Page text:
Mom with dementia talks about wanting to move constantly. Any ideas to deal with this?

Follow
Share

I have had my mother since December in my home. She has moderate dementia. She asks me every single day if anyone is going to town,as she thinks she is going to move back to where she last lived. Before we caught on that she had dementia, she had moved 6 times in 4 years. Its driving me insane....She somehow thinks she will get better if she moves. There is no assisted living there or I would send her. Can you give me any ideas? Its maddening some days when she asks me 5 times.

This question has been closed for answers. Ask a New Question.
Find Care & Housing
14

Answers

Show:
People with dementia from conditions such as Alzheimer’s and related diseases have a progressive brain disorder that makes it more and more difficult for them to remember things.
here some useful tips:
Get the person’s attention.
Set a positive mood for interaction.
When the going gets tough, distract and redirect.
Remember the good old days.
Helpful Answer (1)
Report

My mom asks to go home all the time, I tell her we are working on it and change the subject.
Helpful Answer (3)
Report

For many people, as the dementia advances, they do become more content.

All you can do is to be real demonstrative with her - Hugs, smiles, I love you - so that she will know that you will care for her. She's unhappy because of her age and losses. You can't fix that. You can agree with her if she says her life isn't so great. "Yes, I wish you were young again, and we all lived together in the old house. It's sad now, and your friends aren't around." God bless you. You have a good heart.
Helpful Answer (0)
Report

Spooky 62, my mother has burned all her bridges except me and my sister for short visits. She moved in 2006, 2007, twice in 2008, and now back here - her only place. A doctor told her one that "happiness is not a place". MOM is not a happy person and never really has been unless she was the center of attraction. She only has me now, and I'm plum out of admiration and constant attention giving. I wish she lived somewhere else. Maybe I'd be glad to see her. I am not. Sad, but I've had it. I tell her that she has no where else to go now. She's run out of people's lives to ruin (I don't really say that I part, I just think it). She really has left hard feelings wherever she went and made my daughter and husband lose their home by bailing out on them after promising to pay rent to them every month so they get a house they didn't need just because it had an apartment for her. I could go on and on. This probably didn't help, but maybe there's something in this mess that can help. Good luck.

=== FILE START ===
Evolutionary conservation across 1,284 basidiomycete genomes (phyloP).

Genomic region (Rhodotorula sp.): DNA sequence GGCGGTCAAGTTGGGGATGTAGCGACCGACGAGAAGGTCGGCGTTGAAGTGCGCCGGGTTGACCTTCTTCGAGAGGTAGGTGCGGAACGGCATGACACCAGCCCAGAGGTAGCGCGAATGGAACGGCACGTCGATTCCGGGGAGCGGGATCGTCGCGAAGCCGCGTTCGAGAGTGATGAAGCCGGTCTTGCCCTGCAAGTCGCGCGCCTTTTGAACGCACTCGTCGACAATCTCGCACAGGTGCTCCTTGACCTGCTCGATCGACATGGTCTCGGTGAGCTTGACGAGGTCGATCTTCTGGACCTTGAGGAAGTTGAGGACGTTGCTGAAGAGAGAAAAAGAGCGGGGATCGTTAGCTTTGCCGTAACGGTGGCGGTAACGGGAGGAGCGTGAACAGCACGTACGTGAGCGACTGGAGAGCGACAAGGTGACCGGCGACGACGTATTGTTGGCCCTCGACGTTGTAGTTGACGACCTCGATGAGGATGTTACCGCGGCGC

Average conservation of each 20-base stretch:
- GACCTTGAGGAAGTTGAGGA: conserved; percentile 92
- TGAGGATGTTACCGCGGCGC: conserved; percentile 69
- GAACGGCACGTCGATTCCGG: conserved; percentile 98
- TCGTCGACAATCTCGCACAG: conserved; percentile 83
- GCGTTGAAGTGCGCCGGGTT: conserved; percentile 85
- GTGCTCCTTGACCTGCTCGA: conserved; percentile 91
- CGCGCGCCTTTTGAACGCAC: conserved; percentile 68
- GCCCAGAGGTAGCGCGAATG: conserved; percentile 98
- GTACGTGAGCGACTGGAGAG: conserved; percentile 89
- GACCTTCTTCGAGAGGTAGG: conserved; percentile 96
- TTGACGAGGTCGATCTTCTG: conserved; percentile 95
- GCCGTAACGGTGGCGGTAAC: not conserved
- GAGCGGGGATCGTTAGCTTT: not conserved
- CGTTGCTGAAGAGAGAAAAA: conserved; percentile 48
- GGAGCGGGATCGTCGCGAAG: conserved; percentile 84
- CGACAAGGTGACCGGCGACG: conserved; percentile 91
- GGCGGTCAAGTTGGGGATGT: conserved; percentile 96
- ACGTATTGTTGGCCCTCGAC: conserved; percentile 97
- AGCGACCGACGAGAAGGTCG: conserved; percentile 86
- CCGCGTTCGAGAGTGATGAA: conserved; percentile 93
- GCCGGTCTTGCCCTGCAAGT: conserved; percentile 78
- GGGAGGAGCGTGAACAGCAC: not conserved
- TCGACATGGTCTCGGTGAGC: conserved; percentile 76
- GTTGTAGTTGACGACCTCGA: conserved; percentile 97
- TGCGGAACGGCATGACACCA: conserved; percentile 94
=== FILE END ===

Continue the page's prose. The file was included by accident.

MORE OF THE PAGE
Helpful Answer (0)
Report

My mom does have her own room,and bathroom.Unfortunately,I half to walk a long ways to the bathroom now.We gave her the good one,and moved into another room.Now all this is not ideal.My hubby has had prostate cancer surgery and we are a long ways from the other bathroom.She has her own tv and cable,too.She shops with my sister to give me a break once a week.That helps.She looks at her pictures and old papers from grammar/high school.I just wish I could make her happier.:(Can't seem to get there.Thank you for all your help!